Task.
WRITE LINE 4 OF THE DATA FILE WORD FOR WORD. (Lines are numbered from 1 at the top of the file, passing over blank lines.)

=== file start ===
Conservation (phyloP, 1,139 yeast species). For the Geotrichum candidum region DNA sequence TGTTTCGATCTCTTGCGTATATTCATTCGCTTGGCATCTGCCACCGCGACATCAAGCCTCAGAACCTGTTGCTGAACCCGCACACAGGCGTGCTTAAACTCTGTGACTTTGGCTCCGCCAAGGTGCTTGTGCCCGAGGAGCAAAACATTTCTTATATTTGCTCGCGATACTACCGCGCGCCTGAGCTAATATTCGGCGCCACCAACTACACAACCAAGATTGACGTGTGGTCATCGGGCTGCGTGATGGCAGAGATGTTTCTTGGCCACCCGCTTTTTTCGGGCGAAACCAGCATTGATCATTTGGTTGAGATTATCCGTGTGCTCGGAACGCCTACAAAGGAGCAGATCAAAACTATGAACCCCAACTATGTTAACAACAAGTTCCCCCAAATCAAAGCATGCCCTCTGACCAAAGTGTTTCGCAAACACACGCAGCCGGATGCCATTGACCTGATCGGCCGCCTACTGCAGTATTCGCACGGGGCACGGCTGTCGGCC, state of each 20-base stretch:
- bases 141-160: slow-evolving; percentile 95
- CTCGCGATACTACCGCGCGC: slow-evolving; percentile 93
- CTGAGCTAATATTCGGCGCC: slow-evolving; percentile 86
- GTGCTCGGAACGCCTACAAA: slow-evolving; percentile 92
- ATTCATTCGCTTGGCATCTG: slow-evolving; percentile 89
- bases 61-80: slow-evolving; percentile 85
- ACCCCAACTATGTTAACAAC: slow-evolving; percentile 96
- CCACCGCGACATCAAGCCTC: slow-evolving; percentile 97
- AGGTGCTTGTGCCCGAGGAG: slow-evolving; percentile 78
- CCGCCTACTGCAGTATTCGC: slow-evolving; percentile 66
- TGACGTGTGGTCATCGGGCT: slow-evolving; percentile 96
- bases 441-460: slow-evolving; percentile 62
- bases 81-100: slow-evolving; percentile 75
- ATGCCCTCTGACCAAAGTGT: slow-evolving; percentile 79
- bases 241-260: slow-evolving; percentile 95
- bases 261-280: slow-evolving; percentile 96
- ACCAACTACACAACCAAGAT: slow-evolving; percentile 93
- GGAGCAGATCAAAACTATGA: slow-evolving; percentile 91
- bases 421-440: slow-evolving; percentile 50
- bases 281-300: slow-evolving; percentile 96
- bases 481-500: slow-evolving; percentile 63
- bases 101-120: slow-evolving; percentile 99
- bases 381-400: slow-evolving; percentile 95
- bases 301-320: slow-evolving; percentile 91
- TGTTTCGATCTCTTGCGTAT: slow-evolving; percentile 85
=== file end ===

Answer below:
- CTGAGCTAATATTCGGCGCC: slow-evolving; percentile 86